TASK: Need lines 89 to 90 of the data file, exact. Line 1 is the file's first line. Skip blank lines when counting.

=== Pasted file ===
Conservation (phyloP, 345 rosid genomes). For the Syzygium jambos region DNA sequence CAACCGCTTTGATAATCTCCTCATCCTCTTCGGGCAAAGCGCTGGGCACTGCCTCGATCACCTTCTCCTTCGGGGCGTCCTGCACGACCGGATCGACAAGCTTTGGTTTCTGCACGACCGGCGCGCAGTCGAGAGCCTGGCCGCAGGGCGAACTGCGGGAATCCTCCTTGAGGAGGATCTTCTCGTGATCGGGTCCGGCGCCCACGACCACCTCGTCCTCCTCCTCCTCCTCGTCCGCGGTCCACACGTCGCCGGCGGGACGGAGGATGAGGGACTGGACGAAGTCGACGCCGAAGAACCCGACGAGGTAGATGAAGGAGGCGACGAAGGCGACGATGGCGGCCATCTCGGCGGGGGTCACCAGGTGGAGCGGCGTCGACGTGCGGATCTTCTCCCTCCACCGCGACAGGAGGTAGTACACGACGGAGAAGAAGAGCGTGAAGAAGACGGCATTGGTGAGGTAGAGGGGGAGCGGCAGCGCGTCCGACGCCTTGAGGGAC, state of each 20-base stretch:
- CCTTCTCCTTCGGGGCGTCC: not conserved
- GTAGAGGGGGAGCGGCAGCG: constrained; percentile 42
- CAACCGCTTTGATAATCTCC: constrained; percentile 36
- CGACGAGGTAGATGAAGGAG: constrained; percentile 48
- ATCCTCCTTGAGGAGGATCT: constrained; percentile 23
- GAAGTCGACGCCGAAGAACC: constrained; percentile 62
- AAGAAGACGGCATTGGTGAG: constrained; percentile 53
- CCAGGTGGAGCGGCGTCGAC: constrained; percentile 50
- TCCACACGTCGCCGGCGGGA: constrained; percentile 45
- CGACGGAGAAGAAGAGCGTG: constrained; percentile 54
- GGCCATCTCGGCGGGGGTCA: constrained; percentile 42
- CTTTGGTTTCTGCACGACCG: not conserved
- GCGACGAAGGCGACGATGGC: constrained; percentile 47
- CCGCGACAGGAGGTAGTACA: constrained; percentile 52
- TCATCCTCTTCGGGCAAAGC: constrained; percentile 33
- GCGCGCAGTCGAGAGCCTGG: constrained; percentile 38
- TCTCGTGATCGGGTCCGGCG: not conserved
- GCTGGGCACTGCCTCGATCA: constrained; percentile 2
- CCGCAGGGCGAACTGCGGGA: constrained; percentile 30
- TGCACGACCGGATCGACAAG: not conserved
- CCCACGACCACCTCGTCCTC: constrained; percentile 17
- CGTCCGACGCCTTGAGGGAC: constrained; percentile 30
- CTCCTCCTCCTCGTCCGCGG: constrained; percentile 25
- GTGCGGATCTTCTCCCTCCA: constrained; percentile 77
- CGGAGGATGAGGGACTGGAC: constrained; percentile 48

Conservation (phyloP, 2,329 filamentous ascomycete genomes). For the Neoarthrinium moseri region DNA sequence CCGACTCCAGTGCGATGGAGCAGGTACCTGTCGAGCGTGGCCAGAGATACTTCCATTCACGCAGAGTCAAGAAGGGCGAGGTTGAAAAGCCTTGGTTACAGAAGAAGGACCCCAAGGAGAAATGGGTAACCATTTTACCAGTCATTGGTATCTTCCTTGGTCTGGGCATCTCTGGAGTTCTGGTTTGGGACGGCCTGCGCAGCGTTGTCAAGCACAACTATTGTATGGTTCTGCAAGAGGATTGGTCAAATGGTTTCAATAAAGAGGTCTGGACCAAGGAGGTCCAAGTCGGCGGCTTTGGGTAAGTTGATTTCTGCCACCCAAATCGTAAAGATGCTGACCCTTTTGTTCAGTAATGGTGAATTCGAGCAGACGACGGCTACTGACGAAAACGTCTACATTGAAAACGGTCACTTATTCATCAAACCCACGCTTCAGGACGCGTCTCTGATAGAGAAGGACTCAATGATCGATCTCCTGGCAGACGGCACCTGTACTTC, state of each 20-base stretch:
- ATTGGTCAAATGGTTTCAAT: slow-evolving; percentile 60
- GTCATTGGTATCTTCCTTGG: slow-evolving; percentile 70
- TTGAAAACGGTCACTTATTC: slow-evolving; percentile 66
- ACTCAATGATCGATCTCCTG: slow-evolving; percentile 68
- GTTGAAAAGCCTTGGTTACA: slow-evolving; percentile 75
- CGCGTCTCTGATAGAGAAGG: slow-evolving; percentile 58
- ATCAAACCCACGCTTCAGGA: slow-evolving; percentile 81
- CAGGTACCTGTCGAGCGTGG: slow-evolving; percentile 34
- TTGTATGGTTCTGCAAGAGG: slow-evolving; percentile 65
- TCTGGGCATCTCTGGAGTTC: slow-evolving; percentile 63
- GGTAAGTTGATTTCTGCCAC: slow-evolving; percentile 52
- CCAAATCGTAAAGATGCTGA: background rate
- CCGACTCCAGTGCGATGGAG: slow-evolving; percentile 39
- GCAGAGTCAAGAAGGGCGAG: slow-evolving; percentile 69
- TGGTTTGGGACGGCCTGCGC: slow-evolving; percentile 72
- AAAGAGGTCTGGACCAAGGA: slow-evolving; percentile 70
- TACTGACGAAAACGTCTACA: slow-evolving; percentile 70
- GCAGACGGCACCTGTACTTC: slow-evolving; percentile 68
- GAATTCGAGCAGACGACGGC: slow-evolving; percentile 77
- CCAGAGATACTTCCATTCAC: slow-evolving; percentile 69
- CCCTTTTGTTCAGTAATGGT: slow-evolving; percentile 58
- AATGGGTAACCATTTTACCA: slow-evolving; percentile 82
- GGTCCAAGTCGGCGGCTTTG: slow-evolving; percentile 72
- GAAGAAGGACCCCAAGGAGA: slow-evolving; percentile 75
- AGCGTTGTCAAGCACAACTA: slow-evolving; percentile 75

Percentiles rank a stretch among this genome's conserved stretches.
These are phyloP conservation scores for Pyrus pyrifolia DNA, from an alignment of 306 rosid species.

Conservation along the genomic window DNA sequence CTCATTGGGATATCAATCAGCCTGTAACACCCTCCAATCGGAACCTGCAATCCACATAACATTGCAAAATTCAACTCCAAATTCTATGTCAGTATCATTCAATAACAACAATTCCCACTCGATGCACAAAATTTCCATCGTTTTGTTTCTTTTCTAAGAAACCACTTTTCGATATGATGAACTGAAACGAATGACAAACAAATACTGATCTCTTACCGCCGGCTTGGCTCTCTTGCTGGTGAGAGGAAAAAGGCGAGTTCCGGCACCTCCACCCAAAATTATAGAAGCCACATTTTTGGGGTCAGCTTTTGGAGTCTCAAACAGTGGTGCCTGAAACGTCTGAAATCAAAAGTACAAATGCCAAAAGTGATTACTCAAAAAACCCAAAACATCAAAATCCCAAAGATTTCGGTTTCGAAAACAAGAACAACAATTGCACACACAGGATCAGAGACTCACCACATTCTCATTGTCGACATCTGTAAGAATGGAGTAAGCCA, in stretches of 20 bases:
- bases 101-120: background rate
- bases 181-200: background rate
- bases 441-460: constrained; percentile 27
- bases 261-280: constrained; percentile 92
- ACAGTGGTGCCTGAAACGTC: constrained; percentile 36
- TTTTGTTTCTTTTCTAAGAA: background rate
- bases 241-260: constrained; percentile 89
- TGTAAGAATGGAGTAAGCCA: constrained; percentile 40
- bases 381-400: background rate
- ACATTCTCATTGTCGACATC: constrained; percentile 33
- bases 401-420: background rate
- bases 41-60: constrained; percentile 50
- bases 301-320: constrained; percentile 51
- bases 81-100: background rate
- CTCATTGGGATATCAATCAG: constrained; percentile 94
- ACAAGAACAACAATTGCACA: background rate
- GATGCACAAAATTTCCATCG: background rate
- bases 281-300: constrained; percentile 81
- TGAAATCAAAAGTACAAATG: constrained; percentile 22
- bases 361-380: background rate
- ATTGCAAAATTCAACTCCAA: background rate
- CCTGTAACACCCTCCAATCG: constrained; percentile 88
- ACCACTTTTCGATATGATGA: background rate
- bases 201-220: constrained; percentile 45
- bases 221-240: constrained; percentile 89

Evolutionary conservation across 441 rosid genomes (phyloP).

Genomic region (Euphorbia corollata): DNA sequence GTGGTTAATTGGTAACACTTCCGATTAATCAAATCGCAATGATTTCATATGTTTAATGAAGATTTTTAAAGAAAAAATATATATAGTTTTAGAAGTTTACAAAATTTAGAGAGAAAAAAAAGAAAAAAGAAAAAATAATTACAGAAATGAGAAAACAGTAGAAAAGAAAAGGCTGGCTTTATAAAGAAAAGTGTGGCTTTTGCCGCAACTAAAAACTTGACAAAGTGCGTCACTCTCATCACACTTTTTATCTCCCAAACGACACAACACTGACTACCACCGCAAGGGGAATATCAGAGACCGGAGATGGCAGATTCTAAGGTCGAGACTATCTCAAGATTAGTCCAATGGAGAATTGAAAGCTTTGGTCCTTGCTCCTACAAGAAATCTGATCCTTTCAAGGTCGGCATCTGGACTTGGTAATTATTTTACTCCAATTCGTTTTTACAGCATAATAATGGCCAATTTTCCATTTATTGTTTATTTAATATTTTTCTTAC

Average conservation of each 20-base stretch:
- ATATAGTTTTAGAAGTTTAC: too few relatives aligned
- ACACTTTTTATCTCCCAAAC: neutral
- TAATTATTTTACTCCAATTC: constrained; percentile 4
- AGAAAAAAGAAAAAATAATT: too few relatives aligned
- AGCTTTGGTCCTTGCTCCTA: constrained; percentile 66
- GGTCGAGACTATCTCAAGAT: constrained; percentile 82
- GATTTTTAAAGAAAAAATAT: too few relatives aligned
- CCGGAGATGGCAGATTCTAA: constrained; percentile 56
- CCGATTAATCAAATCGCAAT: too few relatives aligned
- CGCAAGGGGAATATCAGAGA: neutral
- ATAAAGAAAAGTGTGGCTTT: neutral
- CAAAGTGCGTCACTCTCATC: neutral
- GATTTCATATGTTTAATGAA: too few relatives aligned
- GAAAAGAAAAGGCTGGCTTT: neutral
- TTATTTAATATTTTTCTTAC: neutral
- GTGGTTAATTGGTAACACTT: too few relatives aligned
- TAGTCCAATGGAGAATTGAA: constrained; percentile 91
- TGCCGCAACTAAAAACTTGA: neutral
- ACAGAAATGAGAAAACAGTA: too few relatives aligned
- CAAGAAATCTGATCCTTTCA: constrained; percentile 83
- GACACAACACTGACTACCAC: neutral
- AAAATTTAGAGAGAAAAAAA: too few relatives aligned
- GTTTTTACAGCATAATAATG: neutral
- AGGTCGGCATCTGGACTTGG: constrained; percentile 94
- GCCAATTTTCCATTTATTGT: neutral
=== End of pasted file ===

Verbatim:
- GGTCGAGACTATCTCAAGAT: constrained; percentile 82
- GATTTTTAAAGAAAAAATAT: too few relatives aligned